Symptoms and Tests
Symptoms of Glaucoma
Glaucoma can develop in one or both eyes. The most common type of glaucoma, open-angle glaucoma, has no symptoms at first. It causes no pain, and vision seems normal.
Without treatment, people with glaucoma will slowly lose their peripheral, or side vision. They seem to be looking through a tunnel. Over time, straight-ahead vision may decrease until no vision remains.
Tests for Glaucoma
Glaucoma is detected through a comprehensive eye exam that includes a visual acuity test, visual field test, dilated eye exam, tonometry, and pachymetry.
(Watch the animated video to learn more about testing for glaucoma. To enlarge the video, click the brackets in the lower right-hand corner. To reduce the video, press the Escape (Esc) button on your keyboard.)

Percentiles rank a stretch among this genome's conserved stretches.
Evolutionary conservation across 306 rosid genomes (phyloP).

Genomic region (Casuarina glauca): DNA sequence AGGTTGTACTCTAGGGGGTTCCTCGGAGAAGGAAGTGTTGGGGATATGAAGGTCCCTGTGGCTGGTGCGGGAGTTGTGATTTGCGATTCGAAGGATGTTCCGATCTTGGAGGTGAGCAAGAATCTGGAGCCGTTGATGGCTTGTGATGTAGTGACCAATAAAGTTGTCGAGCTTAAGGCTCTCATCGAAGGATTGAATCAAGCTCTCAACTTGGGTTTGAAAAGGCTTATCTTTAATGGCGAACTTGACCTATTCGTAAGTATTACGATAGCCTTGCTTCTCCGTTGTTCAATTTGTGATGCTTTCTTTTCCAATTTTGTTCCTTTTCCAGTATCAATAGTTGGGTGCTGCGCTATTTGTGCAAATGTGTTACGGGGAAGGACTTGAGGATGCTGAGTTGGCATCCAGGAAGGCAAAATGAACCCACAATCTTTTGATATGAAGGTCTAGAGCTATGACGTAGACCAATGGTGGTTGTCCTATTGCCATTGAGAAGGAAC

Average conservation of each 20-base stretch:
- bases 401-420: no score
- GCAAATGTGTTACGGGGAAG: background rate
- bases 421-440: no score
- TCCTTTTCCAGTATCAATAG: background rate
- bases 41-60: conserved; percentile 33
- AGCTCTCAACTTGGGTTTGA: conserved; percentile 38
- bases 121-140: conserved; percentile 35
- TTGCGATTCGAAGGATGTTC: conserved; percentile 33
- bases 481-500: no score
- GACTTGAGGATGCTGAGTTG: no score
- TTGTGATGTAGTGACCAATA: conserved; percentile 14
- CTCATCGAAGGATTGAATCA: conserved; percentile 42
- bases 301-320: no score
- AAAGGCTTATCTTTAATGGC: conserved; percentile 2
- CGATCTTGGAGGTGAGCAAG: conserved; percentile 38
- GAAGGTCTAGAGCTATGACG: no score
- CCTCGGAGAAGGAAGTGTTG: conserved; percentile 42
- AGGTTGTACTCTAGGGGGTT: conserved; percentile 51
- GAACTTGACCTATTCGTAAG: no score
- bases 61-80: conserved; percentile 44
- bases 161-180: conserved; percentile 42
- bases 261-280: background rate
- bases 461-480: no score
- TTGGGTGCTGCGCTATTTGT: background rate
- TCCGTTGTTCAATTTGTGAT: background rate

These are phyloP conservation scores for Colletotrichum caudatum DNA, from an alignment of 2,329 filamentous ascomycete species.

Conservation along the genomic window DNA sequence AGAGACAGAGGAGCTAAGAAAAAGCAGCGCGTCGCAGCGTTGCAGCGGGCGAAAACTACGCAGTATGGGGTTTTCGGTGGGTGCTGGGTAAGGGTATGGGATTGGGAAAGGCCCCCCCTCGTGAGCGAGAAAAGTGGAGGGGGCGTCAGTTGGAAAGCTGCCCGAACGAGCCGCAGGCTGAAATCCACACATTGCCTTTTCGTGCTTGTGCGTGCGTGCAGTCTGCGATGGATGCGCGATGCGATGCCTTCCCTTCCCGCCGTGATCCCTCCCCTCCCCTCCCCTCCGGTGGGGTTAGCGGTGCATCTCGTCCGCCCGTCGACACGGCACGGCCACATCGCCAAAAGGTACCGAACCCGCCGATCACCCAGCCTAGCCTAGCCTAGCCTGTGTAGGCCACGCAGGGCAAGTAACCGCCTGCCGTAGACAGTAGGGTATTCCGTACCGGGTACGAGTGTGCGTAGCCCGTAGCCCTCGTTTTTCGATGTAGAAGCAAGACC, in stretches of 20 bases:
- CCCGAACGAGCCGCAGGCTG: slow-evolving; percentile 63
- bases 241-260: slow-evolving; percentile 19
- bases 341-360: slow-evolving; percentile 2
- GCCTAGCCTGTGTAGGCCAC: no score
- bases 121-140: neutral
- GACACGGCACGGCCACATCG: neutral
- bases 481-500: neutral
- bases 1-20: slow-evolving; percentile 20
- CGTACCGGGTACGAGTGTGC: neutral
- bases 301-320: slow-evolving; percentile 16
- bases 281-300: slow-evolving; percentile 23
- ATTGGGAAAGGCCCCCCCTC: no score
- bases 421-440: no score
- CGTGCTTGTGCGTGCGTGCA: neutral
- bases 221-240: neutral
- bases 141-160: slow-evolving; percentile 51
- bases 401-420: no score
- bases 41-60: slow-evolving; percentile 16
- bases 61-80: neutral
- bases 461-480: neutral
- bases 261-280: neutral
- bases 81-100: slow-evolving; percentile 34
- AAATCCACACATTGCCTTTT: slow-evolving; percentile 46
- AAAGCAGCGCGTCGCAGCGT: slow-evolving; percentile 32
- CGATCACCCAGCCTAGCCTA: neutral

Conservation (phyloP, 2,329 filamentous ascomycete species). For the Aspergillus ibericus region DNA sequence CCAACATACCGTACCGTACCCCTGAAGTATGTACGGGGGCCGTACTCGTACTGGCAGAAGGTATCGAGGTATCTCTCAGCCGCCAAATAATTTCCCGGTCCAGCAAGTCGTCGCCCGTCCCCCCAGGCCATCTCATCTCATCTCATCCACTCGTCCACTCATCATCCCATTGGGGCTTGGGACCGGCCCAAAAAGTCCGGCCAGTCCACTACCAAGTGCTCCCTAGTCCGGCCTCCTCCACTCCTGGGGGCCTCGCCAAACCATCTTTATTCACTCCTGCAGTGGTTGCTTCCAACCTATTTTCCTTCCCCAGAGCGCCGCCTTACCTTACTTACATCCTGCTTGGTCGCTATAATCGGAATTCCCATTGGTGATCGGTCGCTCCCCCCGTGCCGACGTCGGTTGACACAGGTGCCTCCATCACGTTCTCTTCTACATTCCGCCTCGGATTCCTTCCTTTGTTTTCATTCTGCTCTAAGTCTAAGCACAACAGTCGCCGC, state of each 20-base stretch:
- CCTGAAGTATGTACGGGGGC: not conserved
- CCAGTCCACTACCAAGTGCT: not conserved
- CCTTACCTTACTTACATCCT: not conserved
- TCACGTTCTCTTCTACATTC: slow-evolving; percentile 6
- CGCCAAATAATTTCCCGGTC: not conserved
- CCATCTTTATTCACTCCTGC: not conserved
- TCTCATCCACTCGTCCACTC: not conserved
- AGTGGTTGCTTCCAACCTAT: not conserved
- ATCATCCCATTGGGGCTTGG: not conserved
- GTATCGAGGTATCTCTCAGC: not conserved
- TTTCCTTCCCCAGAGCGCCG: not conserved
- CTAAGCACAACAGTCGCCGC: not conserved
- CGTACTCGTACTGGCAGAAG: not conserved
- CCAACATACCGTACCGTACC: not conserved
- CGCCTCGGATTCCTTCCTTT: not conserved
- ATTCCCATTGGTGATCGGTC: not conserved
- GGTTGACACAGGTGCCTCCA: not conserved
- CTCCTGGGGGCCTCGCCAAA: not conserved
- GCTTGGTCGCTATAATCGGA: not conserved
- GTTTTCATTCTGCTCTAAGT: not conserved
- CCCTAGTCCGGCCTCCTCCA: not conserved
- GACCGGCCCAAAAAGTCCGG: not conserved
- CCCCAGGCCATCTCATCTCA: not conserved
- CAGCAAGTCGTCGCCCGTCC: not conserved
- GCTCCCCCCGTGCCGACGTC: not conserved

A visual acuity test uses an eye chart test to measure how well you see at various distances.
A visual field test measures your side or peripheral vision. It helps your eye care professional tell if you have lost side vision, a sign of glaucoma.
In a dilated eye exam, drops are placed in your eyes to widen, or dilate, the pupils. Your eye care professional uses a special magnifying lens to examine your retina and optic nerve for signs of damage and other eye problems. After the exam, your close-up vision may remain blurred for several hours.
In tonometry, an instrument measures the pressure inside the eye. Numbing drops may be applied to your eye for this test.
With pachymetry, a numbing drop is applied to your eye. Your eye care professional uses an ultrasonic wave instrument to measure the thickness of your cornea.